I started my blog in June 2004 because I read an article on blogging and discovered that I fit the criteria of a good blogger: I spent hours in front of a computer every day and liked to write.
It was probably presumptuous to think that my blog would be interesting to anyone but me, but I anticipated a large audience that would find it riveting. This turned out to be a good expectation because, while it might not have been true, it kept me from putting anything on my blog that I wouldn't want everyone to see. It kept me from making a mistake that many bloggers, and now many Facebook users, make.
The mistake is assuming that my posts will go unseen by the people who I don't want reading my stuff. I've seen it happen: someone starts a blog and either does his/her best to keep it anonymous, or puts her name on it, but assumes that certain people will never see it. And then a certain person comes across the blog and the blogger has to face the hard reality that this person (relative? ex-lover?) that she would never expose herself to, has read everything.
I'm sure it's a horrible feeling, but it's completely avoidable. I've read posts by bloggers who stormed about how wrong it was of such-and-such a person to read her blog, apparently forgetting that once you post to the Internet, with no restrictions on your post, it's in the public domain. That creep you once dated and kicked out of your life can lurk in the shadows of your blog, lapping up your every emotion and opinion, for as long as you keep posting. Likewise, even though you might think your boyfriend never goes online, if you're writing about him, he will. Believe me, he will, maybe tipped off by a mutual acquaintance who goes online regularly.
I think you can only avoid this by either getting a restricted blog (and only give the password to people you trust) or not even trying to post behind anyone's back.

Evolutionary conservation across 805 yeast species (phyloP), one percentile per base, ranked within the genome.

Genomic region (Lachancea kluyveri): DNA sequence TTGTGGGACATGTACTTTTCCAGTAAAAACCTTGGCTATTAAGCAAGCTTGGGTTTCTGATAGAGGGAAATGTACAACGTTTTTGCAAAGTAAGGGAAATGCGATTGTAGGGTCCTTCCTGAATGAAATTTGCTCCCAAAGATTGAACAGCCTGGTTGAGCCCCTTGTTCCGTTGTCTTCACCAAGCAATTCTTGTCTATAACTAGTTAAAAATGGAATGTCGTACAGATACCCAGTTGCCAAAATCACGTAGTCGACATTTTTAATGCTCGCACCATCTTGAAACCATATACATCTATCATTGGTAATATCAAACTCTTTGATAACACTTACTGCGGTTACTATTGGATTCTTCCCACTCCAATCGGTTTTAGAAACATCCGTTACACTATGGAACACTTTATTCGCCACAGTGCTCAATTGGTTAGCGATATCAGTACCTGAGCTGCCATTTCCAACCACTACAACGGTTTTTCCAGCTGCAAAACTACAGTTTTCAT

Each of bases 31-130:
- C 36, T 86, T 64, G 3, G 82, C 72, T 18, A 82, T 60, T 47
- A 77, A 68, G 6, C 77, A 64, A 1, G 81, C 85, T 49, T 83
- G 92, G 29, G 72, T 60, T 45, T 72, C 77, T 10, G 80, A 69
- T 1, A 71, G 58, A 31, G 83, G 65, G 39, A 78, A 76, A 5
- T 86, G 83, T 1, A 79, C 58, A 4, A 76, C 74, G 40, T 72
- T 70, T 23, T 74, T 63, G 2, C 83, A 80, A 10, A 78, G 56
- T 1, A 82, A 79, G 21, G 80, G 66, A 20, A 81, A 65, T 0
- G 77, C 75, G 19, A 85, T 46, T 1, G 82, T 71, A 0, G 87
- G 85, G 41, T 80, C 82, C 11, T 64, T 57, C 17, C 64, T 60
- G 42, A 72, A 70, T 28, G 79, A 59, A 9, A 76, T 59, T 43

In 2004, I told everyone about my blog: parents, family, co-workers, dates, friends, acquaintances and anyone whose email address I had. I never write anything that I wouldn't be comfortable with everyone seeing (my mother, my boss, all ex-lovers, my creepiest neighbor, everyone). I keep this wide audience in my head at all times.
The other rule I keep is about who I blog about. For the most part, I only blog about myself. Occasionally I'll blog about someone else, but I usually ask that person's permission first. If you go through all my posts over the years, you'll see that I rarely identify anyone in my blogs. I think I've occasionally blogged about someone I saw on the train, but if I can't identify them, I doubt you can. If my husband is in the post, I definitely share it with him before I publish it (including, of course, photos of him). And if I had children, I wouldn't blog about them at all (although my feelings of insecurity as a mother would be okay). I consider children to be under the age of consent. Since a child can't conceptualize being on the Internet -- where nothing can ever be erased and all can be accessed forever -- a child can't really give consent to being portrayed on the Internet. Even if it were my kid, I wouldn't do it.
These rules might make for a claustrophobic blog that rarely leaves the inside of my head, but I'm at peace with them. Maybe the tight, inner focus of a lot of blogs indicates that many bloggers follow similar rules. They're good rules.